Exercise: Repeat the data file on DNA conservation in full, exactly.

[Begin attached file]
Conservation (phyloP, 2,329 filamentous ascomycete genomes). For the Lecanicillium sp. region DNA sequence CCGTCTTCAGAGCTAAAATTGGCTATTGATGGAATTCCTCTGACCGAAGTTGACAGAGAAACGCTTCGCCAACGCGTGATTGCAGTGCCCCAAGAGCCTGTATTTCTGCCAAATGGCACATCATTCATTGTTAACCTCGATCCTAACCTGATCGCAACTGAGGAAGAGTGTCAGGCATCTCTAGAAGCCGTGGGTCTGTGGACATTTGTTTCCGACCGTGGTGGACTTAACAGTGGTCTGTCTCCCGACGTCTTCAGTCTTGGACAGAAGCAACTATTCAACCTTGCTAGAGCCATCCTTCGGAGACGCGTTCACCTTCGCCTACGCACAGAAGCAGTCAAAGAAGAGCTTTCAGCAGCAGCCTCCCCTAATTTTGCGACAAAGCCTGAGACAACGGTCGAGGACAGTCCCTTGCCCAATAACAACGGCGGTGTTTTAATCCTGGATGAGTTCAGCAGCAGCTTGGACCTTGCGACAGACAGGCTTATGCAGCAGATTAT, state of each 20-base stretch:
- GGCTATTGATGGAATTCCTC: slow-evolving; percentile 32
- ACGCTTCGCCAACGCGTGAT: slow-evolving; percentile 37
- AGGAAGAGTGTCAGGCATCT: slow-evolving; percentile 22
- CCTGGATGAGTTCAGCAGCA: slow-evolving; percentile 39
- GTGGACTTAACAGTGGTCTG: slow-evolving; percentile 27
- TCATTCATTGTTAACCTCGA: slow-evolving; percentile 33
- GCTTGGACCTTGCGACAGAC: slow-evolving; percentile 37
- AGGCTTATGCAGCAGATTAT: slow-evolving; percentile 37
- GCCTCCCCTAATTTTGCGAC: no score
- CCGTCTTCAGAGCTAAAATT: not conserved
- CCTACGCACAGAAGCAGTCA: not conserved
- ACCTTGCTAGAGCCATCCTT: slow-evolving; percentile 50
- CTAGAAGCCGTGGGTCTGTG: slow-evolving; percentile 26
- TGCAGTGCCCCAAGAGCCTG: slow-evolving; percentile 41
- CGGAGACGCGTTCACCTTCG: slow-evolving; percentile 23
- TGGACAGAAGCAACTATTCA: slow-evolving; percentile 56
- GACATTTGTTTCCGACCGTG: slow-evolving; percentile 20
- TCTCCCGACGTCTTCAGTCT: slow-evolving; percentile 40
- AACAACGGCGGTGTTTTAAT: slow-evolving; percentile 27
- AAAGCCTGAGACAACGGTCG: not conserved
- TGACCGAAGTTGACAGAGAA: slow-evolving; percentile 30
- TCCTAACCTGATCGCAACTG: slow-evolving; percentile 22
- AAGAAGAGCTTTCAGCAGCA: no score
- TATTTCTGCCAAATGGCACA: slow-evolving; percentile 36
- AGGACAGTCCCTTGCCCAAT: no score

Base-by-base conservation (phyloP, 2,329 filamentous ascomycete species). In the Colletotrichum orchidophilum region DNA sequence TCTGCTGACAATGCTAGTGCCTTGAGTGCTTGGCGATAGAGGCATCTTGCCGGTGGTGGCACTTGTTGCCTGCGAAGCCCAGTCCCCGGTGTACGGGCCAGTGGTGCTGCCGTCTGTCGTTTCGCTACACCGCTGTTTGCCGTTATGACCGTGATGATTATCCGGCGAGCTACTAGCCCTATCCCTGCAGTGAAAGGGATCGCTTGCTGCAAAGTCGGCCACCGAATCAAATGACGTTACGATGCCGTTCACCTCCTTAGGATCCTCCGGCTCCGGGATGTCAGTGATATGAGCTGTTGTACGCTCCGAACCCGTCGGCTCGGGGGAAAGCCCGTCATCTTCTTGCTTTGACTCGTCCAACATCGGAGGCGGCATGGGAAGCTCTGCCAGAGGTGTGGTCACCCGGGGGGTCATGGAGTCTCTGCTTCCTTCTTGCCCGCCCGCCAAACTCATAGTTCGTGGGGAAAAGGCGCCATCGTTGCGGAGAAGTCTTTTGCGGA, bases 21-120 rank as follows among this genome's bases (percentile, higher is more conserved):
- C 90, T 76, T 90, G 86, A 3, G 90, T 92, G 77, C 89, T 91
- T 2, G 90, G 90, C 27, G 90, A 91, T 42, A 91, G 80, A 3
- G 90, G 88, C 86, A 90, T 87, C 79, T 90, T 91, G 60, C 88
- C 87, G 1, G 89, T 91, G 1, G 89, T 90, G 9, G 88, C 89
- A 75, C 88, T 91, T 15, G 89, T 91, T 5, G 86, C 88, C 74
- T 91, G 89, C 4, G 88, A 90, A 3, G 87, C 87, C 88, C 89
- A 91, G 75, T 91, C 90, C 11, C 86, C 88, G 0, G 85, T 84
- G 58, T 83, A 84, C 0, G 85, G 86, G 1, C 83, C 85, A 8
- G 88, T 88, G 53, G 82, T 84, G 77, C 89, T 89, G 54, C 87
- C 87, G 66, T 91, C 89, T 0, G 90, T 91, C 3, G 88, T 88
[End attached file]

Conservation (phyloP, 2,329 filamentous ascomycete genomes). For the Lecanicillium sp. region DNA sequence CCGTCTTCAGAGCTAAAATTGGCTATTGATGGAATTCCTCTGACCGAAGTTGACAGAGAAACGCTTCGCCAACGCGTGATTGCAGTGCCCCAAGAGCCTGTATTTCTGCCAAATGGCACATCATTCATTGTTAACCTCGATCCTAACCTGATCGCAACTGAGGAAGAGTGTCAGGCATCTCTAGAAGCCGTGGGTCTGTGGACATTTGTTTCCGACCGTGGTGGACTTAACAGTGGTCTGTCTCCCGACGTCTTCAGTCTTGGACAGAAGCAACTATTCAACCTTGCTAGAGCCATCCTTCGGAGACGCGTTCACCTTCGCCTACGCACAGAAGCAGTCAAAGAAGAGCTTTCAGCAGCAGCCTCCCCTAATTTTGCGACAAAGCCTGAGACAACGGTCGAGGACAGTCCCTTGCCCAATAACAACGGCGGTGTTTTAATCCTGGATGAGTTCAGCAGCAGCTTGGACCTTGCGACAGACAGGCTTATGCAGCAGATTAT, state of each 20-base stretch:
- GGCTATTGATGGAATTCCTC: slow-evolving; percentile 32
- ACGCTTCGCCAACGCGTGAT: slow-evolving; percentile 37
- AGGAAGAGTGTCAGGCATCT: slow-evolving; percentile 22
- CCTGGATGAGTTCAGCAGCA: slow-evolving; percentile 39
- GTGGACTTAACAGTGGTCTG: slow-evolving; percentile 27
- TCATTCATTGTTAACCTCGA: slow-evolving; percentile 33
- GCTTGGACCTTGCGACAGAC: slow-evolving; percentile 37
- AGGCTTATGCAGCAGATTAT: slow-evolving; percentile 37
- GCCTCCCCTAATTTTGCGAC: no score
- CCGTCTTCAGAGCTAAAATT: not conserved
- CCTACGCACAGAAGCAGTCA: not conserved
- ACCTTGCTAGAGCCATCCTT: slow-evolving; percentile 50
- CTAGAAGCCGTGGGTCTGTG: slow-evolving; percentile 26
- TGCAGTGCCCCAAGAGCCTG: slow-evolving; percentile 41
- CGGAGACGCGTTCACCTTCG: slow-evolving; percentile 23
- TGGACAGAAGCAACTATTCA: slow-evolving; percentile 56
- GACATTTGTTTCCGACCGTG: slow-evolving; percentile 20
- TCTCCCGACGTCTTCAGTCT: slow-evolving; percentile 40
- AACAACGGCGGTGTTTTAAT: slow-evolving; percentile 27
- AAAGCCTGAGACAACGGTCG: not conserved
- TGACCGAAGTTGACAGAGAA: slow-evolving; percentile 30
- TCCTAACCTGATCGCAACTG: slow-evolving; percentile 22
- AAGAAGAGCTTTCAGCAGCA: no score
- TATTTCTGCCAAATGGCACA: slow-evolving; percentile 36
- AGGACAGTCCCTTGCCCAAT: no score

Base-by-base conservation (phyloP, 2,329 filamentous ascomycete species). In the Colletotrichum orchidophilum region DNA sequence TCTGCTGACAATGCTAGTGCCTTGAGTGCTTGGCGATAGAGGCATCTTGCCGGTGGTGGCACTTGTTGCCTGCGAAGCCCAGTCCCCGGTGTACGGGCCAGTGGTGCTGCCGTCTGTCGTTTCGCTACACCGCTGTTTGCCGTTATGACCGTGATGATTATCCGGCGAGCTACTAGCCCTATCCCTGCAGTGAAAGGGATCGCTTGCTGCAAAGTCGGCCACCGAATCAAATGACGTTACGATGCCGTTCACCTCCTTAGGATCCTCCGGCTCCGGGATGTCAGTGATATGAGCTGTTGTACGCTCCGAACCCGTCGGCTCGGGGGAAAGCCCGTCATCTTCTTGCTTTGACTCGTCCAACATCGGAGGCGGCATGGGAAGCTCTGCCAGAGGTGTGGTCACCCGGGGGGTCATGGAGTCTCTGCTTCCTTCTTGCCCGCCCGCCAAACTCATAGTTCGTGGGGAAAAGGCGCCATCGTTGCGGAGAAGTCTTTTGCGGA, bases 21-120 rank as follows among this genome's bases (percentile, higher is more conserved):
- C 90, T 76, T 90, G 86, A 3, G 90, T 92, G 77, C 89, T 91
- T 2, G 90, G 90, C 27, G 90, A 91, T 42, A 91, G 80, A 3
- G 90, G 88, C 86, A 90, T 87, C 79, T 90, T 91, G 60, C 88
- C 87, G 1, G 89, T 91, G 1, G 89, T 90, G 9, G 88, C 89
- A 75, C 88, T 91, T 15, G 89, T 91, T 5, G 86, C 88, C 74
- T 91, G 89, C 4, G 88, A 90, A 3, G 87, C 87, C 88, C 89
- A 91, G 75, T 91, C 90, C 11, C 86, C 88, G 0, G 85, T 84
- G 58, T 83, A 84, C 0, G 85, G 86, G 1, C 83, C 85, A 8
- G 88, T 88, G 53, G 82, T 84, G 77, C 89, T 89, G 54, C 87
- C 87, G 66, T 91, C 89, T 0, G 90, T 91, C 3, G 88, T 88